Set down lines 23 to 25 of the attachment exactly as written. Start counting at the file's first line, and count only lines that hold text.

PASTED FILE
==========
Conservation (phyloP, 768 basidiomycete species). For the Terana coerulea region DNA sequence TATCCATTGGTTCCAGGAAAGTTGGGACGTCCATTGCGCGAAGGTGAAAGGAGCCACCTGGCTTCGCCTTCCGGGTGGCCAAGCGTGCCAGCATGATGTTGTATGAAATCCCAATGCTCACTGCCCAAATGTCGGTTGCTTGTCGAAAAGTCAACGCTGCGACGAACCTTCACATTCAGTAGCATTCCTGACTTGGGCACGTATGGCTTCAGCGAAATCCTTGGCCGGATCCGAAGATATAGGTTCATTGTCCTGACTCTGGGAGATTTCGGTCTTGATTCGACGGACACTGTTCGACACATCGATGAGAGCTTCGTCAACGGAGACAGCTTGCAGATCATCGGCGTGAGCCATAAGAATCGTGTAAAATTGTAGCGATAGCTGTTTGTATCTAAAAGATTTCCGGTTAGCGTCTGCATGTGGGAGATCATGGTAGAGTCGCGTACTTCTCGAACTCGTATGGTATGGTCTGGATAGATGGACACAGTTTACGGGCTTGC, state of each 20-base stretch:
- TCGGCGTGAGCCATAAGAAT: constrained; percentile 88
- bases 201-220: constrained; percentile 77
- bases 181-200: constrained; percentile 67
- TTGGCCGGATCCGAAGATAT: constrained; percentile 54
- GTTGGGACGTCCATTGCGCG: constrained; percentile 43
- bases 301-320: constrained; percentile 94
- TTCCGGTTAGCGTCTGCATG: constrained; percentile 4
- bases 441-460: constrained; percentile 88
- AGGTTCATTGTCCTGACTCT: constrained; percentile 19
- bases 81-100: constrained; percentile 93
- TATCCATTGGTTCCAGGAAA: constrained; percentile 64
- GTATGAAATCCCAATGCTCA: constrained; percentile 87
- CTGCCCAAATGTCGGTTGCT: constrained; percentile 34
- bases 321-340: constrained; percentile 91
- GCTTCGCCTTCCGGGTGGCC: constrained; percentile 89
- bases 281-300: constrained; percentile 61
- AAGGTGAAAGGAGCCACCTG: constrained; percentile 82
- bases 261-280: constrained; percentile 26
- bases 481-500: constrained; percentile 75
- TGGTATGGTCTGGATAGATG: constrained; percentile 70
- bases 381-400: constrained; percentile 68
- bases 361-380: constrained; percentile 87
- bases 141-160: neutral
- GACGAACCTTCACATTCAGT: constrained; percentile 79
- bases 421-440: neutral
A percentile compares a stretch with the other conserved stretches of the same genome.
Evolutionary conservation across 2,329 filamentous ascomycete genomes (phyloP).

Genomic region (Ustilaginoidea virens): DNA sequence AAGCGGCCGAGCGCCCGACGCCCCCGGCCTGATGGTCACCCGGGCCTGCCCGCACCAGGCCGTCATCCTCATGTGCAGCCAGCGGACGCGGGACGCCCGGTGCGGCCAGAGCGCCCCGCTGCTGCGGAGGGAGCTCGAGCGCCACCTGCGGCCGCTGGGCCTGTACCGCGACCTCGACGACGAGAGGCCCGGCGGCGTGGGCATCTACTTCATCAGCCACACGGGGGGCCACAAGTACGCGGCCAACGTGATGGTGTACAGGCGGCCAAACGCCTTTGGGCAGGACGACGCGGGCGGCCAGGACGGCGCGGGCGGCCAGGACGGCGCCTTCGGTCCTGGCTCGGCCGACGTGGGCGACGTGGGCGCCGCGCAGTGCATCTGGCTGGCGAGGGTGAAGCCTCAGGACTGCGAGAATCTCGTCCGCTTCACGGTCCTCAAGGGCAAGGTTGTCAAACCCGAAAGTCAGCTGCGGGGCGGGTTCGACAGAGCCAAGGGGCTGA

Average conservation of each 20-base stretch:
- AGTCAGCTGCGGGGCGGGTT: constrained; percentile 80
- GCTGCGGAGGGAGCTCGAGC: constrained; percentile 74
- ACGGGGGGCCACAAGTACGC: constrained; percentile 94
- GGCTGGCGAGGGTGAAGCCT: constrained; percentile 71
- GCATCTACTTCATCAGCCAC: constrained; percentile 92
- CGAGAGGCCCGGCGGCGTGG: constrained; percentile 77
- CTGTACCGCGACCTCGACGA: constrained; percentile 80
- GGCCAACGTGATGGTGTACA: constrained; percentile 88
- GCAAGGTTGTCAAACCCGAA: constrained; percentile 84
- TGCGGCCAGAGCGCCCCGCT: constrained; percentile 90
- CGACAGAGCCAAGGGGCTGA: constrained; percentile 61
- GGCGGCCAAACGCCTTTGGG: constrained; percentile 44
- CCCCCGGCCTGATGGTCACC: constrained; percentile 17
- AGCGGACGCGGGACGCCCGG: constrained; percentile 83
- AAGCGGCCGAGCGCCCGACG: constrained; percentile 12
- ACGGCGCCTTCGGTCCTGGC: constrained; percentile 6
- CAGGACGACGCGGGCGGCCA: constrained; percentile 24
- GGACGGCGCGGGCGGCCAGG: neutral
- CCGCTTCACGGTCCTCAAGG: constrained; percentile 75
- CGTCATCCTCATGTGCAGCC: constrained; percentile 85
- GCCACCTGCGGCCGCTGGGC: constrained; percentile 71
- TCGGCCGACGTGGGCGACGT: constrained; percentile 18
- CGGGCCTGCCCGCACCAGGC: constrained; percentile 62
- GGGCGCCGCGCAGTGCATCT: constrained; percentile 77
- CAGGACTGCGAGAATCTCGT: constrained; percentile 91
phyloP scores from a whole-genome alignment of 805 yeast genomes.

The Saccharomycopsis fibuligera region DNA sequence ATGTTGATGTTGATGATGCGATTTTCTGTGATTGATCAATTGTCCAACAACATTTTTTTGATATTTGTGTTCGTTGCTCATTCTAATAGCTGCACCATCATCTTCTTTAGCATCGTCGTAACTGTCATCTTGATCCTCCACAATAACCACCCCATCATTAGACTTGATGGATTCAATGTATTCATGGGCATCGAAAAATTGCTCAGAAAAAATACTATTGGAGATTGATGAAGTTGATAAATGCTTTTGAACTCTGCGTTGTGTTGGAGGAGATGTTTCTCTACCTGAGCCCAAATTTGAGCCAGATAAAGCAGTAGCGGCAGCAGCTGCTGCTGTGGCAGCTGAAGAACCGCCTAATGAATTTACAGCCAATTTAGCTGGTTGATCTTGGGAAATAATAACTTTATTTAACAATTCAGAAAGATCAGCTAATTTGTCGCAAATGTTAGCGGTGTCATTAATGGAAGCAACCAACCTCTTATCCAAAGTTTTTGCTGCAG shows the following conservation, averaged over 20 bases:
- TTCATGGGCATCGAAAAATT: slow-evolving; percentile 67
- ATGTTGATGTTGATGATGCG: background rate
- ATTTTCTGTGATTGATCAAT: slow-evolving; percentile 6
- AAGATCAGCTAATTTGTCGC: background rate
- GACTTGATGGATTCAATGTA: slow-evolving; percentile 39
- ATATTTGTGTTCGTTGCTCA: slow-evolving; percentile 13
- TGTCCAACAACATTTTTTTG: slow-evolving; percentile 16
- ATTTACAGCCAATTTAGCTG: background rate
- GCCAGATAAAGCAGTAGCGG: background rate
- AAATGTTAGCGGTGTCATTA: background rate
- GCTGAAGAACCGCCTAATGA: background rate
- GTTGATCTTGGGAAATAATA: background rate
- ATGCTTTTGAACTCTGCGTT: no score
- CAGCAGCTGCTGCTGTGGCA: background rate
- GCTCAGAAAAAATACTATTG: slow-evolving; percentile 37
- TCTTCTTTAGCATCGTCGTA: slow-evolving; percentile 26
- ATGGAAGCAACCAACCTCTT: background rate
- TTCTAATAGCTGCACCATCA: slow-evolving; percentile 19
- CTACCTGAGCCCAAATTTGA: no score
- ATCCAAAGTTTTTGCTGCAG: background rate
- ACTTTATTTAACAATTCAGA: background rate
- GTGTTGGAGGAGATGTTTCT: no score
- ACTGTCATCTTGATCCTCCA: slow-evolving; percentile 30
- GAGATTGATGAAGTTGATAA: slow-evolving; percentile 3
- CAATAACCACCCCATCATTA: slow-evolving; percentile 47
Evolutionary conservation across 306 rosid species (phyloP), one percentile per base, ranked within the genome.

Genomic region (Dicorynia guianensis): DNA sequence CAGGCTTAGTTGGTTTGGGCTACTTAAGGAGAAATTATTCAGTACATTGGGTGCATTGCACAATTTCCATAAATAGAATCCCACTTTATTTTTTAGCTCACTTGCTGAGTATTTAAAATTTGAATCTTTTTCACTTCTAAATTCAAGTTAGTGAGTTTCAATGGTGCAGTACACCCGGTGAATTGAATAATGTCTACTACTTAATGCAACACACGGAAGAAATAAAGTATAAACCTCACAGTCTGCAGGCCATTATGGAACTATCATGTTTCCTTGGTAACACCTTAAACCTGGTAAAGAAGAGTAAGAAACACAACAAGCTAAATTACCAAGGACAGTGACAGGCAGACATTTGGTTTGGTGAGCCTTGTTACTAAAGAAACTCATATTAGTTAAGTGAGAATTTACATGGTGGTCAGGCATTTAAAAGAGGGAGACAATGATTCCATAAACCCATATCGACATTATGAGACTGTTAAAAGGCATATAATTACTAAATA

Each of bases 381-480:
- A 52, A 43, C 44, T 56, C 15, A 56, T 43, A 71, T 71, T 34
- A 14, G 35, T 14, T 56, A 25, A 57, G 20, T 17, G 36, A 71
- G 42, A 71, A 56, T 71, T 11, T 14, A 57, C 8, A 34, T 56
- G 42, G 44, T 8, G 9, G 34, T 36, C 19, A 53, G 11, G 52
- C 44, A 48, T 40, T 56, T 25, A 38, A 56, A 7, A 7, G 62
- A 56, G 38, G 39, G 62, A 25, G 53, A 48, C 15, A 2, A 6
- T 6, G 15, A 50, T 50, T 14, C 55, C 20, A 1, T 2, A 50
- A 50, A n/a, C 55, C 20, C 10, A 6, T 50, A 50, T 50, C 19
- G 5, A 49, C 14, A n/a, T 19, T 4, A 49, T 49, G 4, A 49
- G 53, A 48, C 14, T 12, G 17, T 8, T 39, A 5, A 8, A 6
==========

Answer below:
- bases 361-380: constrained; percentile 87
- bases 141-160: neutral
- GACGAACCTTCACATTCAGT: constrained; percentile 79